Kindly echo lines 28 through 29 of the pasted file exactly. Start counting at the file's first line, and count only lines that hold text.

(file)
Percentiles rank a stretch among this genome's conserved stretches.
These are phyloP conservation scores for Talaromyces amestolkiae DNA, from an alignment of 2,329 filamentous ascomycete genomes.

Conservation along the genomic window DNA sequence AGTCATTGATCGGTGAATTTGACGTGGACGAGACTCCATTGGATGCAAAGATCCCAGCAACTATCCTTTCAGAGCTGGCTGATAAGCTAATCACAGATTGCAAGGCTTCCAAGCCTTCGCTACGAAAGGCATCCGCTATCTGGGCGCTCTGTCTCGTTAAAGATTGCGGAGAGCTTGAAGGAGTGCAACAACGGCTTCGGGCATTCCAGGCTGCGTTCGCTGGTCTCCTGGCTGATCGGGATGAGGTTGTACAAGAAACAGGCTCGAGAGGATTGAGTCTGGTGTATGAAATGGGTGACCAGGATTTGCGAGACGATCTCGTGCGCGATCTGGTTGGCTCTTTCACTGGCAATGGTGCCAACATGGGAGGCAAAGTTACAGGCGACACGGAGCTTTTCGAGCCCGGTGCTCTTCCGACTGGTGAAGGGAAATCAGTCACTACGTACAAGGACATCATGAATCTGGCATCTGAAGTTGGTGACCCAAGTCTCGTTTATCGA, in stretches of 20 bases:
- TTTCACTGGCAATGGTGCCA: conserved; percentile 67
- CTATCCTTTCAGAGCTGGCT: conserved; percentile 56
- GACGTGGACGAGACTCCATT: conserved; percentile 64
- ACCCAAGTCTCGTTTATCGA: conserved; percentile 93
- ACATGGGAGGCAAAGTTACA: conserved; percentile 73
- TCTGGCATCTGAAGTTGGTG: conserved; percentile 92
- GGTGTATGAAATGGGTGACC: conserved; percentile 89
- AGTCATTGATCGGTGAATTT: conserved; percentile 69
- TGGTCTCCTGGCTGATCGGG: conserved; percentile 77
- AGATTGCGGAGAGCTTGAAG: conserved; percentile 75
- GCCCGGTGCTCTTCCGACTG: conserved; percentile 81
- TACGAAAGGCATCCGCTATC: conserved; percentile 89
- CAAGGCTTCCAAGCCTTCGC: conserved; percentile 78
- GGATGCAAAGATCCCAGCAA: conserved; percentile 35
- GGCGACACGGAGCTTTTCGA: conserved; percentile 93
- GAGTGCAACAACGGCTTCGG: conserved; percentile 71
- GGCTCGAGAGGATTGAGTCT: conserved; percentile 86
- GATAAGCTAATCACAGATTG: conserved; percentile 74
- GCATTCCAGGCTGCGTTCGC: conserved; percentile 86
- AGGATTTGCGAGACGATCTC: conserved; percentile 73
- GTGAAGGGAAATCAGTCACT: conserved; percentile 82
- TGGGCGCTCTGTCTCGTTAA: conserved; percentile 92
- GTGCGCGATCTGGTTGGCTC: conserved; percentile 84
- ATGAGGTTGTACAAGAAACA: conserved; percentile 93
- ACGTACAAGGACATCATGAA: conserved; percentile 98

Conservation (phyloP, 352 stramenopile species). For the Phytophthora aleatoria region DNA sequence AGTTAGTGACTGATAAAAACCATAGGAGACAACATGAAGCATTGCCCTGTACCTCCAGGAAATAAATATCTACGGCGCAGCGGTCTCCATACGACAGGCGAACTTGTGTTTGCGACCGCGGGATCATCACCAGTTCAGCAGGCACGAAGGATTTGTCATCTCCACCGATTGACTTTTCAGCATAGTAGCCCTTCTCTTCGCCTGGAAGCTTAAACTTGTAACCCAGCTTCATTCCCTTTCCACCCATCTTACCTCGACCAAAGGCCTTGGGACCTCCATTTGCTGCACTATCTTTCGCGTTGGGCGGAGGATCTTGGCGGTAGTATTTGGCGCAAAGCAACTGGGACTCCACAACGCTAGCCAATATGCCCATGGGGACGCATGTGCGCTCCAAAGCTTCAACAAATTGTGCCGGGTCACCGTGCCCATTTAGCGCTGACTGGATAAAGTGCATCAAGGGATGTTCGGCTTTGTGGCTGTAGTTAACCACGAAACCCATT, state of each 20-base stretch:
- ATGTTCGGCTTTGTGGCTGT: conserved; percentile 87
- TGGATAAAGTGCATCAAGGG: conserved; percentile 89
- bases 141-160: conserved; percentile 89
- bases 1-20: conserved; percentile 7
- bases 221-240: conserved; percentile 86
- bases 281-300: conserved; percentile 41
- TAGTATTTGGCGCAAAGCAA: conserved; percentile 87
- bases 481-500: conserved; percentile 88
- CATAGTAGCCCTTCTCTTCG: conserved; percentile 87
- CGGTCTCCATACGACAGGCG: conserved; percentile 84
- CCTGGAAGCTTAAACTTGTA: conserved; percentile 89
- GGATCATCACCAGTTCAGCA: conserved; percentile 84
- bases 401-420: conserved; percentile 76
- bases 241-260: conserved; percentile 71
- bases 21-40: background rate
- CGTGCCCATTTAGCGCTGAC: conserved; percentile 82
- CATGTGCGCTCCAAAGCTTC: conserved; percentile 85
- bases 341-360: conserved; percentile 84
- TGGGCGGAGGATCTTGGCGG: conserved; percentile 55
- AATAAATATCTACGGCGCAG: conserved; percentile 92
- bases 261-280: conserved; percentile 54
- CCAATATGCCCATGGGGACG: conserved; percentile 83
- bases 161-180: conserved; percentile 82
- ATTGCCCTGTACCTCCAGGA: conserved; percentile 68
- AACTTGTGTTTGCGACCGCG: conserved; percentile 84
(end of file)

- ACGTACAAGGACATCATGAA: conserved; percentile 98

Conservation (phyloP, 352 stramenopile species). For the Phytophthora aleatoria region DNA sequence AGTTAGTGACTGATAAAAACCATAGGAGACAACATGAAGCATTGCCCTGTACCTCCAGGAAATAAATATCTACGGCGCAGCGGTCTCCATACGACAGGCGAACTTGTGTTTGCGACCGCGGGATCATCACCAGTTCAGCAGGCACGAAGGATTTGTCATCTCCACCGATTGACTTTTCAGCATAGTAGCCCTTCTCTTCGCCTGGAAGCTTAAACTTGTAACCCAGCTTCATTCCCTTTCCACCCATCTTACCTCGACCAAAGGCCTTGGGACCTCCATTTGCTGCACTATCTTTCGCGTTGGGCGGAGGATCTTGGCGGTAGTATTTGGCGCAAAGCAACTGGGACTCCACAACGCTAGCCAATATGCCCATGGGGACGCATGTGCGCTCCAAAGCTTCAACAAATTGTGCCGGGTCACCGTGCCCATTTAGCGCTGACTGGATAAAGTGCATCAAGGGATGTTCGGCTTTGTGGCTGTAGTTAACCACGAAACCCATT, state of each 20-base stretch: